By Sheryl S. Jackson

While many credit unions found themselves pulling additional staff from regular responsibilities to help the commercial loan department handle the unprecedented influx of applications for Paycheck Protection Program (PPP) loans, the leaders and staff at True Sky Credit Union faced a different challenge.

“We had never done a small business loan before, so we had to start from the ground up — starting something new,” says Mike Shockley, vice president of lending for True Sky. “We had never worked with the Small Business Administration (SBA) before, but they did a great job helping us get through the registration process so we could offer PPP loans and making sure we were able to access the portal.”

“We had already been moving in the direction of providing commercial loans and had been discussing it after hearing from members that they needed someone willing to work with small or micro businesses,” says Jon Skelly, vice president of marketing for True Sky. “The demand for PPP loans gave us a way to start offering a new service to help members who were not receiving help from their other financial institutions.”

All in on PPP

Skelly describes the initial PPP team as an impromptu group of branch managers and staff from other departments that had some experience with personal loans who were willing to learn as they went. “We had employees working at 4 a.m. because they could get into the portal to upload applications at that time,” he says.

The definition of “bankers’ hours” changed for every credit union employee working on PPP loans, admits Kathleen Metz, vice president of lending for Affinity Federal Credit Union. “Because our employees were working from home, many would set their alarms to wake in the early hours to upload applications at 2 a.m.”

There was no need to publicize PPP loans. In fact, Affinity had 1,000 applicants express interest in the loans between the Thursday evening and Friday morning that the program went live, says Metz. “We used email blasts to contact each applicant to let them know each time their application moved to the next step of the process and we also called every person,” she says. “We had all 12 people in our commercial lending department, our chief financial officer, the human resources department and front-line bankers contacting applicants — at one point 30 to 40 percent of our employees were working on PPP.” This was possible because only drive-through windows were open and branch lobbies were closed except for appointments. “This freed other employees to help with PPP’s initial crunch,” she adds.

“There was a lot of desperation throughout the first round of PPP, but as we moved into the next round of monies available, there was less anxiety,” says Metz. In the first round, Affinity handled 1,057 loans for a total of $57 million. “Our loan department was busy throughout 2020 — in addition to PPP loans, we also handled $40 million in other commercial loans, as well as other small business and real estate loans,” she says.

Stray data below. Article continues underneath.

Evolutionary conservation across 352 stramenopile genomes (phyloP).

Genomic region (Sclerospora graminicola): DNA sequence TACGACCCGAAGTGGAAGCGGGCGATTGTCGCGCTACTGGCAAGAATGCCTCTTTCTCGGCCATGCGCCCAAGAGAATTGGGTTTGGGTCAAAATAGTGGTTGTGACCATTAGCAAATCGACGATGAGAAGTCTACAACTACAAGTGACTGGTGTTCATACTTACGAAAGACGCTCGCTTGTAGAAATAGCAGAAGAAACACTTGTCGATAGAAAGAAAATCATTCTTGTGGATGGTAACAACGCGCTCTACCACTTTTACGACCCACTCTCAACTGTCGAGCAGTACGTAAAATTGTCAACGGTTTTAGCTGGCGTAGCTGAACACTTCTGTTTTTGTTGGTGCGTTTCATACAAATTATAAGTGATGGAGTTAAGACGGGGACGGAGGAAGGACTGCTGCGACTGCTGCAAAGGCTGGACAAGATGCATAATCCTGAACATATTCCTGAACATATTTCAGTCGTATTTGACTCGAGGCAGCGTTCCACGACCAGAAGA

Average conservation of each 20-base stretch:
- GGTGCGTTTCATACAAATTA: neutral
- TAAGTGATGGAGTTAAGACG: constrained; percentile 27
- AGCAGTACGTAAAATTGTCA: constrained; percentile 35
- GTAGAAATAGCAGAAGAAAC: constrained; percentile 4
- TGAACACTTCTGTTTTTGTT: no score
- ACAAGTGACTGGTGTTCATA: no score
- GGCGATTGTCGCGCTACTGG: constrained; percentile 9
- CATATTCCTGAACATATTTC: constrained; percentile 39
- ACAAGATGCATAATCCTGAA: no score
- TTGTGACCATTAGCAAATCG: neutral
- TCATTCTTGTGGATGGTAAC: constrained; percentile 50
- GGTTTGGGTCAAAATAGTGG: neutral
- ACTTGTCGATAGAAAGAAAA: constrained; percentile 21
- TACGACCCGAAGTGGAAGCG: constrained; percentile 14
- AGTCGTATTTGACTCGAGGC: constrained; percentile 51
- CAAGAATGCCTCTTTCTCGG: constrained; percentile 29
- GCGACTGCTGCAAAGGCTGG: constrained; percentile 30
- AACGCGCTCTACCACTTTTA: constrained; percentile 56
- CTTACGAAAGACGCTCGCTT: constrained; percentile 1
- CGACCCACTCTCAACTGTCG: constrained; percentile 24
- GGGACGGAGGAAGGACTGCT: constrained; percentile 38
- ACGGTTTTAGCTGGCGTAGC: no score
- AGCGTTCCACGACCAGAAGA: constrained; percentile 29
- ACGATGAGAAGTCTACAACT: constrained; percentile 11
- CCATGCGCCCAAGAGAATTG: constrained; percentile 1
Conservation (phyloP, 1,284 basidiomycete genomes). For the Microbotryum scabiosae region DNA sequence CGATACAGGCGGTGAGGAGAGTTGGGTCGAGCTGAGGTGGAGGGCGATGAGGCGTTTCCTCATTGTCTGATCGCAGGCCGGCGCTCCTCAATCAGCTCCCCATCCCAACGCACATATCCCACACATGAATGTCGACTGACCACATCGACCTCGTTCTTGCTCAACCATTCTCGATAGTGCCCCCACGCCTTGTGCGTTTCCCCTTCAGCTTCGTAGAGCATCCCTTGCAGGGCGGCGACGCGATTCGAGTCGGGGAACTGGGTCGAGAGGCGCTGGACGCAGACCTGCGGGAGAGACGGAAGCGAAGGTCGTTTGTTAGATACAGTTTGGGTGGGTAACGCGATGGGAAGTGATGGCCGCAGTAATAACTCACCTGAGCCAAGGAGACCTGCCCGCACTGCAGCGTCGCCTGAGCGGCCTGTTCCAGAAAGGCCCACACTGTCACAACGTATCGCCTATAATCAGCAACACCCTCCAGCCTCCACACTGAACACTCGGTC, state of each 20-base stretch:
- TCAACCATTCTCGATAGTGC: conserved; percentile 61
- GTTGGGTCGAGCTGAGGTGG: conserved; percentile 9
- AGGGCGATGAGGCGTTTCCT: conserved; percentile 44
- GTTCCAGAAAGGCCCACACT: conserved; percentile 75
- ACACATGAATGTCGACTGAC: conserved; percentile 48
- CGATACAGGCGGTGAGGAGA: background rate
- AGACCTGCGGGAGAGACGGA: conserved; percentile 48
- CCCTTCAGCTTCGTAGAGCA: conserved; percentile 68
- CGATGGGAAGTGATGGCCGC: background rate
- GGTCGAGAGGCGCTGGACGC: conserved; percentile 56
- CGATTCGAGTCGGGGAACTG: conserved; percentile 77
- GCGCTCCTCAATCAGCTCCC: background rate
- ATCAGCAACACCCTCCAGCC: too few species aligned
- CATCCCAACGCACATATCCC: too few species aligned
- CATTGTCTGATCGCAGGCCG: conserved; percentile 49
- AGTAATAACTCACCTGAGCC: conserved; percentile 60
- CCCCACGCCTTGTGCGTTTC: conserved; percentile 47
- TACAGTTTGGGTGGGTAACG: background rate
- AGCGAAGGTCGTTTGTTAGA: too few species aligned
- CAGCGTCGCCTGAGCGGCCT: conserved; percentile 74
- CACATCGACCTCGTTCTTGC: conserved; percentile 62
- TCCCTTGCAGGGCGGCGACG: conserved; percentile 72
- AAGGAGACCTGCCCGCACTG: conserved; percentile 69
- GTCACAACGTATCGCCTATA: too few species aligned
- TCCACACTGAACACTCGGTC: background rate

Stepping up to Meet Demand

Even credit unions with an existing commercial lending department had to make some quick changes to handle the volume of PPP loan applications. At Hudson Valley Credit Union, about 100 commercial loans are handled each year. In the first few weeks of the PPP program, the credit union received 600 loan applications.

“At first, we were handling hard copies of applications and pulling people from other departments to help — more than 20 employees at one time,” says Vicki Batten, assistant vice president of business services for Hudson Valley. Although the credit union had an online platform for business loan applications, it needed to be quickly built out to accommodate the new PPP format. “Until that was completed, the painful paper route was coupled with efforts to train people who had not previously worked with business loans to help complete the process.” The challenge was exacerbated by the ongoing PPP rules and application form changes, she adds.

Efforts were successful with a total of nearly 900 loans in the first round, totaling $34 million. “The average loan was only $38,000, but for small business owners, that is a big loan that means a lot to keeping their business running,” says David Wright, assistant vice president of loan origination for Hudson Valley. Initially, the credit union only offered PPP loans to existing members, but as processes were put in place to handle loans more efficiently, the loans were opened to non-members.

“After the first week of the program, some other local financial institutions shut down the program, so we were getting calls from small business owners asking for help because their institutions wouldn’t take their loan applications,” says Hudson Valley’s Batten. “We set them up as members and took their applications.”

True Sky also helped non-members. In fact, one new small business member appeared in a video for the credit union to describe his experience looking for a PPP loan when his financial institution would not help. “He describes how he also plans to move all of his business to the credit union by the end of the year,” says Skelly.

Despite the late — and early — hours worked, challenges to overcome and confusion at the start of the program, there were some rewarding moments, recounts Wright. “When a phone call was made to let one business owner know that their PPP application was approved, we were still on the line when the owner called out to all employees to let them know about the approval,” she says. “Hearing all of the employees clapping and cheering is what kept us going.”

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